Scoring Chances

Note*** A full NHL schedule breakdown by week is available here on a Google doc.

While doing some amateur scouting in the QMJHL for McKeen’s during the lockout, I found myself asking questions I couldn’t answer:

1-      How accurate is my assessment of players on a limited amount of views?

2-      To what degree are the skills I am witnessing (and reporting) relative to the level of play in this particular game?

3-      How will those skills project at the pro or NHL level? (Because that’s what we’re all trying find out in the end, isn’t it?)

4-      How can we find those late blooming ‘diamonds in the rough’ BEFORE they bloom and everybody finally notices them? (Because that’s every scout’s fantasy, isn’t it?)

5-      What are these elusive ‘intangibles’ everybody always talks about, how can we make them more tangible and how much will they eventually affect the player’s development?

We will probably never have definitive answers to these questions, but as a community of people trying to reach a better understanding of this great game, I believe it is our duty to investigate them as thoroughly as we can.

Baseball fanatics have SABR (Society for American Baseball Research), which has done (since the mid 80’s) a tremendous job of helping to better understand the mechanics of the sport.  Hockey now has its own, yet unnamed research brotherhood.  More and more bloggers have joined the movement toward using available data to uncover the game’s secrets, to put ‘conventional wisdom’ to the test by observing it through a statistical microscope never before employed.

Many findings have already been made public all over the internet and in a few publications, but after sifting through many of them, I have come to realize that hockey suffers from a bad case of data-deficiency.

Baseball has always been a statistician’s preferred sport.  But even baseball’s conventional numbers were proven by sabermetricians (members of SABR) to be misrepresenting of players’ actual skills and value.  Consequently, researchers came up with new metrics, but even more importantly new ways of charting the field of play.  I would argue that hockey is way overdue for a statistical revolution that would bring about better empirical support to traditional scouting methods and therefore paint a more accurate picture and projection of teams and players.

The challenge facing this emerging faction I will propose to name C.A.D.H. (Community for Advanced Data in Hockey) is that contrary to Bill James (founding father of SABR), we have so little relevant data to draw from considering hockey’s poor record of scorekeeping.  Much of the new statistical research centers on shot attempts at the opposition net and shooting percentage (see research on Corsi, Fenwick via NHL Numbers and PDO).  While this has proven to be helpful by multiplying game events, thus creating a much better tool than shots on goal for assessing team and individual performance, more detailed scorekeeping is needed to further CADH’s cause.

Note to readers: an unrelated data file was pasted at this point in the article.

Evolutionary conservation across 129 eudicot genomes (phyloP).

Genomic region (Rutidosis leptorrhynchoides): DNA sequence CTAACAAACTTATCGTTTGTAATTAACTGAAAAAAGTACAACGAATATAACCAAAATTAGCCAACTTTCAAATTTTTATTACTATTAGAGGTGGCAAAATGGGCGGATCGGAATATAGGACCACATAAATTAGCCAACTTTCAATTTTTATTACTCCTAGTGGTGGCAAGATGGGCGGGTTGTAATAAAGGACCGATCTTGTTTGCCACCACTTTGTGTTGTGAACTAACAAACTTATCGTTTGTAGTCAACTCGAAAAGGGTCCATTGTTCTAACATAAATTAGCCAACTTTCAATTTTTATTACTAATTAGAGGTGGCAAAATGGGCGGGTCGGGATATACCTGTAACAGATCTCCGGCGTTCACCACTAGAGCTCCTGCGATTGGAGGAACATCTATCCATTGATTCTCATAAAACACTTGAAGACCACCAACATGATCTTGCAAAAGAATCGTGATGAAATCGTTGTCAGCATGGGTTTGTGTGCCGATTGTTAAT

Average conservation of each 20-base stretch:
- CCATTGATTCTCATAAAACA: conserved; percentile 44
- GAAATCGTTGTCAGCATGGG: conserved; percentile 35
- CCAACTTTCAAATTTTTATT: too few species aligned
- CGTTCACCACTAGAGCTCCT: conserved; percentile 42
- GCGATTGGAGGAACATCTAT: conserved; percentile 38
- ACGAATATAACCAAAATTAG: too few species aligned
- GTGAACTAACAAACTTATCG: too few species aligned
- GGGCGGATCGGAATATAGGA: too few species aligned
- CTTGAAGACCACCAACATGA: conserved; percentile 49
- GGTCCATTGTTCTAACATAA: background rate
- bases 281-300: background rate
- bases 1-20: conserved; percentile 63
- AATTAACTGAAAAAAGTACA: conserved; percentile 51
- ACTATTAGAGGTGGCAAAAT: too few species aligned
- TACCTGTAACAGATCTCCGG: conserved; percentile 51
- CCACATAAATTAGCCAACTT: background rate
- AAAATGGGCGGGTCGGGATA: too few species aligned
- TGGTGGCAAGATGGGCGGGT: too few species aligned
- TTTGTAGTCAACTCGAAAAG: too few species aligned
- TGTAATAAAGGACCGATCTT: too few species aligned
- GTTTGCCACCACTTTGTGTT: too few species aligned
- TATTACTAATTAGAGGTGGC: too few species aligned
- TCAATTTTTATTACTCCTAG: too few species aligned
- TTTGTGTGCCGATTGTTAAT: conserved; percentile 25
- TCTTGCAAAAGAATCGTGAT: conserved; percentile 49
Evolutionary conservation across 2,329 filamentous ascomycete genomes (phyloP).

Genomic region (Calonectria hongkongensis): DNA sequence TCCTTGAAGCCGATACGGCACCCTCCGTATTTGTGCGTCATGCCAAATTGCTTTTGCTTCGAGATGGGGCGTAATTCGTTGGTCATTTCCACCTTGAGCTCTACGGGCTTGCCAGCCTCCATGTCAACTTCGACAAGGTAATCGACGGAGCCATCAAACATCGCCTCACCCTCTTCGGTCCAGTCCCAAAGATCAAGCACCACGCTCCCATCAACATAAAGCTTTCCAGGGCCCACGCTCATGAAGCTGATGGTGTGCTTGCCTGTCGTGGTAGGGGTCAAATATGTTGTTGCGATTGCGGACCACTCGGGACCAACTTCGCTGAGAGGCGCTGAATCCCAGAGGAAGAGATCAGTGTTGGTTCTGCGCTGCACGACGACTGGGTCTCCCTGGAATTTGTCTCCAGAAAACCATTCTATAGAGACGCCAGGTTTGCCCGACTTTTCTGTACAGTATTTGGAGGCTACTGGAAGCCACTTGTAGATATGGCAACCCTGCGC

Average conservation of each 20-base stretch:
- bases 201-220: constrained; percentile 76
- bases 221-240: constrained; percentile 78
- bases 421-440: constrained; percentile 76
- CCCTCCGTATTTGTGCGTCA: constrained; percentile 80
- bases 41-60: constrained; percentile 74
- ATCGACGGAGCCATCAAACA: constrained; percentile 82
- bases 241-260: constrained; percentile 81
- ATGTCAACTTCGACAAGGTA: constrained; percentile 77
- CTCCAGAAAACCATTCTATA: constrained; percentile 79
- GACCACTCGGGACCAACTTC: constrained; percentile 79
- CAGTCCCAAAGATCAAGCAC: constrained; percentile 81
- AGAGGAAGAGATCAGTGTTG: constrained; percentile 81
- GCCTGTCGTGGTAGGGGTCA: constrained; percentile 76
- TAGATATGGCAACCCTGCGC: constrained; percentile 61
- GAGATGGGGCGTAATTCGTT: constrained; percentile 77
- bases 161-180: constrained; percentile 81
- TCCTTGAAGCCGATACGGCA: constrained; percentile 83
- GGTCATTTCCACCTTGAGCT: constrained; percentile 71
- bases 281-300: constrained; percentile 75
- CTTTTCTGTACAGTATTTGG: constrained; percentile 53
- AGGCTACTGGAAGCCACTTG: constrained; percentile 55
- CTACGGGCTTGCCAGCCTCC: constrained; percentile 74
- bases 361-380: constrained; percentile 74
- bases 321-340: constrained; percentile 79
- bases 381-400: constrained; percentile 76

Where are these shot attempts taken from exactly?  How has the shot opportunity come about (created by the shooter, a pass, a rebound, a one-timer, a deflection or a turnover)?  Was the shot’s path clear or was the goalie screened?  If the shot resulted from a pass, was the pass deflected?  If it was a one-timer, was it clean or did the shooter have to adjust to a pass in front or behind him?  Was the puck lying flat or bouncing/fluttering as the shot was taken?

I know, I know, after reading the last paragraph, you’re all thinking: “This guy is out of his mind.  Why would we need that much information?”  Well, simply put, because it is the only way to truly understand the dynamics of the game: quantify and qualify as many of the events that occur during a hockey game.

Corsi and Fenwick metrics rely on shot attempts only because no better data is available.  The reasoning behind the use of shot attempts is that it ‘probably’ is the best indicator of possession/zone time that we have.  Then why don’t we start recording ZT?  PDO relies on shooting and save percentages, but we all know the weakness of those statistics: not all shots are created equal in terms of their odds of ending up in the net.

This brings us to the heart of the matter: scoring chances.  We know NHL teams track them; coaches even like to refer to them in their post-game interviews when commenting on their team’s performance.  Some TV broadcasts post scoring chances within their stats package during intermissions.  I certainly believe that defining what is a scoring chance (SC), qualifying SC’s by type and charting them during NHL games would be the start of a statistical revolution that would forever change the way we analyze the game of hockey.  It would open up many new avenues for team and player evaluations by creating a new set of stats that is a better reflection of the reality (and complexity) of the sport.

The first step is developing the charting tools to record scoring chances by type during a game.  (Editors Note: This is well under way, as well as zone entry data that is likely the beginning of the acceptance of this data on a game-by-game basis). This is what I propose here and it will be my next contribution to the CADH movement.  Stay tuned, hopefully this is only the beginning of a beautiful thing.

Follow the McKeen’s team on Twitter:
@KatsHockey
@mckeenshockey
@CarlLemelin

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